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We begin by proving that if K is a triangulated category and S ⊆ K is a denominator set of cohomological origin, then the localized category KS is triangulated and the localization functor Q : K → KS is triangulated. In the case of the triangulated category K(A,M) and the set of quasi-isomorphisms S(A,M) in it, we get the derived category D(A,M) := K(A,M)S(A, M) and the triangulated localization functor Q : K(A,M) → D(A,M). We look at the full subcategories of K(A, M) corresponding to boundedness conditions and the corresponding derived categories. We prove that the obvious functor M → D(M) is fully faithful. The section ends with a study of the triangulated structure of the opposite derived category D(A,M)op .
A good understanding of DG (differential graded) algebra is essential in our approach to derived categories. By DG algebra, we mean DG rings, DG modules, DG categories and DG functors. The first section is on cohomologically graded rings and modules, with a discussion of the monoidal braiding (i.e. the Koszul sign rule). After that we study DG rings, DG modules and operations on them. We go on to discuss DG categories, DG functors between them and morphisms between DG functors. We recall the DG category C(M) of complexes in an abelian category M. A new feature we introduce is the DG category C(A,M) of DG A-modules in M, where A is a DG ring and M is an abelian category. This includes as special cases the category C(M) mentioned above, and the category C(A) of DG A-modules over a DG ring A. Another new feature is the distinction between the DG category C(A,M) and its strict subcategory Cstr(A,M), whose morphisms are the degree 0 cocycles, and it is an abelian category.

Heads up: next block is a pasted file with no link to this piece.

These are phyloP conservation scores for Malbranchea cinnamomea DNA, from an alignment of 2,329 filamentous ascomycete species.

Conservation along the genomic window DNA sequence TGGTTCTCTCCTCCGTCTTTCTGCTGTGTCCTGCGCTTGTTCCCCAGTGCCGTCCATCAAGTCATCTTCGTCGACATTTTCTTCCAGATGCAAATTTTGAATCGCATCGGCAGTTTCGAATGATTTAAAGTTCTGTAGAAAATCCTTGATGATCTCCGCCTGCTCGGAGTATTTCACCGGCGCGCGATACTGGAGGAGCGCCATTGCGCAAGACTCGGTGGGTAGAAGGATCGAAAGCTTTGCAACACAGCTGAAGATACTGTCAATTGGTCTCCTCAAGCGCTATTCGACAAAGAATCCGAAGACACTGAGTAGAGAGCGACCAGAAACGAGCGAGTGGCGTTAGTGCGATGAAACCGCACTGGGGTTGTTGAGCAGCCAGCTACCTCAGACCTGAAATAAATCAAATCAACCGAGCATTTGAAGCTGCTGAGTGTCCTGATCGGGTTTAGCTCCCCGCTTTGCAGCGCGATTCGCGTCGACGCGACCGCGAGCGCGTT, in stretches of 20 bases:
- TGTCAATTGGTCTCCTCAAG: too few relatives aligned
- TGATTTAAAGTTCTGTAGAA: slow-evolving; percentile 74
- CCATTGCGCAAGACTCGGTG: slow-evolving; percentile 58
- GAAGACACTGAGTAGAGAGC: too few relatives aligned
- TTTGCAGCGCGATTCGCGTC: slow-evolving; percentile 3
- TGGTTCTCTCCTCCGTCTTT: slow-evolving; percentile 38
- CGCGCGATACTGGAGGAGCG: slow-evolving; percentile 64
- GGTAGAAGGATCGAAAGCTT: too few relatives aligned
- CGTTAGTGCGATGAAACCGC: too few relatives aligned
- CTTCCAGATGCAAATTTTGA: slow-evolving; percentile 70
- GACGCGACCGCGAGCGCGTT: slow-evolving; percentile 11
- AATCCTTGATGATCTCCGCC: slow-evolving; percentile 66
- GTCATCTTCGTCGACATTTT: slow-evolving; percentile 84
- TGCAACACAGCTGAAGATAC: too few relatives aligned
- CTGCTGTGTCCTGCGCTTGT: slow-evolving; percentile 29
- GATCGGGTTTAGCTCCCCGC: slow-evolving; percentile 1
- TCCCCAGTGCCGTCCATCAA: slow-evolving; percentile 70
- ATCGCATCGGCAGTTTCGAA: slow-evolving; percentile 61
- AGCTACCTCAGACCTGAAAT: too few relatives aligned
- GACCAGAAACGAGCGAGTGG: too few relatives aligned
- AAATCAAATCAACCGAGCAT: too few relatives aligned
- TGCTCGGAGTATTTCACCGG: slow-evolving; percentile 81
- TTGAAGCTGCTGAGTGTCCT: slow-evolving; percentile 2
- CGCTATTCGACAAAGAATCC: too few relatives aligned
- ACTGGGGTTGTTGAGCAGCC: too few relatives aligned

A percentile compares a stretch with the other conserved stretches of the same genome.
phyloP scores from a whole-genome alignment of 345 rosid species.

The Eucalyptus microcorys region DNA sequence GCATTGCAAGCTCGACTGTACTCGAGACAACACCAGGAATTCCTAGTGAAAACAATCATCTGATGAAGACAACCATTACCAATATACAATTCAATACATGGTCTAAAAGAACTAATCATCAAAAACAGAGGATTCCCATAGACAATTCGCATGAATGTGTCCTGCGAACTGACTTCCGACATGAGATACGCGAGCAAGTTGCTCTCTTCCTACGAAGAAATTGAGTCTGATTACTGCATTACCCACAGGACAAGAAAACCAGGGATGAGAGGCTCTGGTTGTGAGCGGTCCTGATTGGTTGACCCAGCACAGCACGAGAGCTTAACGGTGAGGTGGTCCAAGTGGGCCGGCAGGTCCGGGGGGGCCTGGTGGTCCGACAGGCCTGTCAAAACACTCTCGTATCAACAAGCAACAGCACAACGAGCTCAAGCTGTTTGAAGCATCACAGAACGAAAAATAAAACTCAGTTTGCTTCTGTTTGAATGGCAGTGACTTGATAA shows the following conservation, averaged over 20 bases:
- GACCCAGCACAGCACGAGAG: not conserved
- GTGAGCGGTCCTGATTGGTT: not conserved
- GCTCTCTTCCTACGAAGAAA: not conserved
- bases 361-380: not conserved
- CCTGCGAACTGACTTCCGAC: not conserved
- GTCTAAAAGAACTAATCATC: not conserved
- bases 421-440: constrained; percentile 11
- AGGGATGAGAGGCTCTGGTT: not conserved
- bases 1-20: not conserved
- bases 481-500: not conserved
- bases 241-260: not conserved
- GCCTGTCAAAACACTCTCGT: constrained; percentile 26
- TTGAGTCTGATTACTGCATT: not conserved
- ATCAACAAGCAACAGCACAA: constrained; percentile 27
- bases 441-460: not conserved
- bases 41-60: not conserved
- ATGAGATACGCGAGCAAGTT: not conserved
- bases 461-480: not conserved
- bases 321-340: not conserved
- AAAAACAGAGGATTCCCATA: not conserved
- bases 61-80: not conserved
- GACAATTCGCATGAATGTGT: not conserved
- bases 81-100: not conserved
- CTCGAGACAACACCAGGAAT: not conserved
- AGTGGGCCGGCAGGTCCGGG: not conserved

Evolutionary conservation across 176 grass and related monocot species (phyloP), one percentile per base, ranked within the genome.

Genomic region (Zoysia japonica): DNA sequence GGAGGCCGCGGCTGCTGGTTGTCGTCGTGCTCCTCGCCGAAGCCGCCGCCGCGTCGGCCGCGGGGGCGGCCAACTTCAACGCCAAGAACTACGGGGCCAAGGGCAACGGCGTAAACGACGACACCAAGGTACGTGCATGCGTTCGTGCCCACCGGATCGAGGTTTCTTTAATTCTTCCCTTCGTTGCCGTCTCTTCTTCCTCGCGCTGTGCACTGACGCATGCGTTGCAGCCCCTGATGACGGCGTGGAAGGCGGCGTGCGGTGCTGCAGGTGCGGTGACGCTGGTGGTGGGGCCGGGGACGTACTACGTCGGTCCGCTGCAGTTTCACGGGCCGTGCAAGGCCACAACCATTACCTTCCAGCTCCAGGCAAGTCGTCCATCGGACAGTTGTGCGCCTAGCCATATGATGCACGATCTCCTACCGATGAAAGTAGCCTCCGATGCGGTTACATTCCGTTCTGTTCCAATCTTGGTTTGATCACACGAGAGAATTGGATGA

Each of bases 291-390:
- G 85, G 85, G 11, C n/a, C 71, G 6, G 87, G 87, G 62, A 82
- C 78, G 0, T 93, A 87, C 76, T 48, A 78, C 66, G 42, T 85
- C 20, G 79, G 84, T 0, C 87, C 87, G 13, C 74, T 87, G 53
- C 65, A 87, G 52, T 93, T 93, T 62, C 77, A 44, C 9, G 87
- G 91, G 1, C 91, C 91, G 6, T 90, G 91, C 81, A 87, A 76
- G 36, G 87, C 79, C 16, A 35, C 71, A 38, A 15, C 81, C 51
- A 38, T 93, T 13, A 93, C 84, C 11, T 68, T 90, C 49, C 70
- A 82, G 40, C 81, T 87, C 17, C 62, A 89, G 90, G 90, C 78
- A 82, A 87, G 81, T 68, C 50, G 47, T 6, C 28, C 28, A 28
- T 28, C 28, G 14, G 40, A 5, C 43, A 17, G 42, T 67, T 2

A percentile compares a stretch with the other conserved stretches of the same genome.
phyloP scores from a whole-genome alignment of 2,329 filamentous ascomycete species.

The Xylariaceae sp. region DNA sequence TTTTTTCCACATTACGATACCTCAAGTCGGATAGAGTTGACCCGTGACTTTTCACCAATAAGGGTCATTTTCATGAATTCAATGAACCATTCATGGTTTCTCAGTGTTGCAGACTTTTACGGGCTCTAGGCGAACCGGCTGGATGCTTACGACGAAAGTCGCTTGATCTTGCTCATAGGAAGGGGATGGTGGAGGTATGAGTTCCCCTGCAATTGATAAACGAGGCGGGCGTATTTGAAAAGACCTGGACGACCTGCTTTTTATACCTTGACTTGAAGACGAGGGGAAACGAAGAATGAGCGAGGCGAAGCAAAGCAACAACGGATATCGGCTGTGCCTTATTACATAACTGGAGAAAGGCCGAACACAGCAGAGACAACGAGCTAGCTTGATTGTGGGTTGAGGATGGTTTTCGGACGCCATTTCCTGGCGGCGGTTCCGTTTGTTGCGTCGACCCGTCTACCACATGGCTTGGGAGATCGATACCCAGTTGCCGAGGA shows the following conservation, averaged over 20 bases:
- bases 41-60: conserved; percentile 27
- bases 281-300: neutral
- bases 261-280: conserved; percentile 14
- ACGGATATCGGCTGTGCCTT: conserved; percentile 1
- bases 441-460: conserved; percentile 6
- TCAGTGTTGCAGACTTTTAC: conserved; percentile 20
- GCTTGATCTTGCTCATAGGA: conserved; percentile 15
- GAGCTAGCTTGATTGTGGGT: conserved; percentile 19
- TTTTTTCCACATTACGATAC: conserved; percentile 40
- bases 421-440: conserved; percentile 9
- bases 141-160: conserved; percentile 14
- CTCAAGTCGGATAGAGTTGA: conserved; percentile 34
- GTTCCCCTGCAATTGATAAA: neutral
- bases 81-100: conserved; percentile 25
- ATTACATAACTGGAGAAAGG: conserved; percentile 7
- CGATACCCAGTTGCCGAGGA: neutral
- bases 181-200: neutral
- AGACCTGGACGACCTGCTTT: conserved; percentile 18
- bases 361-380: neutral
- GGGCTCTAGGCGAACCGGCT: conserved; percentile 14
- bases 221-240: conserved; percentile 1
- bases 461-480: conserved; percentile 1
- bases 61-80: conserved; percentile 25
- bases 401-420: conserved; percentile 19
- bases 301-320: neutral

The focus of this chapter is on balanced NC dualizing complexes (DC). Let A be a noetherian connected NC graded ring over the base field K, with enveloping ring Aen = A ⊗K Aop. A complex R ∈ D(Aen,gr) is called a graded NC DC if its cohomology is bounded and finite both sides; it has finite graded injective dimension on both sides; and it has NC derived Morita property (see abstract of Chapter 13) on both sides. A balanced NC DC over A is a pair (R,β), where R is a graded NC DC over A with symmetric derived m-torsion, and β : RΓm(R) → A* is an isomorphism in D(Aen,gr). A balanced DC (R,β) is unique up to a unique isomorphism, and it satisfies the NC Graded Local Duality Theorem. We prove that A has a balanced DC iff A satisfies the χ condition and has finite local cohomological dimension. If A is an Artin--Schelter (AS) regular graded ring, then it has a balanced DC R = A(φ,-l)[n], a twist of the bimodule A by an automorphism φ and integers -l and n.
We define K-injective and K-projective DG modules in K(A,M) and also K-flat DG modules in K(A). These constitute full triangulated subcategories of K(A,M), and we refer to them as resolving subcategories. The category K(A,M)inj of K-injectives in K(A,M) plays the role of the category J in the abstract of Chapter 8, and the category of K-projectives K(A,M)prj plays the role of the category P there. The K-flat DG modules are resolving for the tensor functor. Furthermore, we prove that the functors Q : K(A,M)inj → D(A,M) and Q : K(A,M)prj → D(A,M) are fully faithful.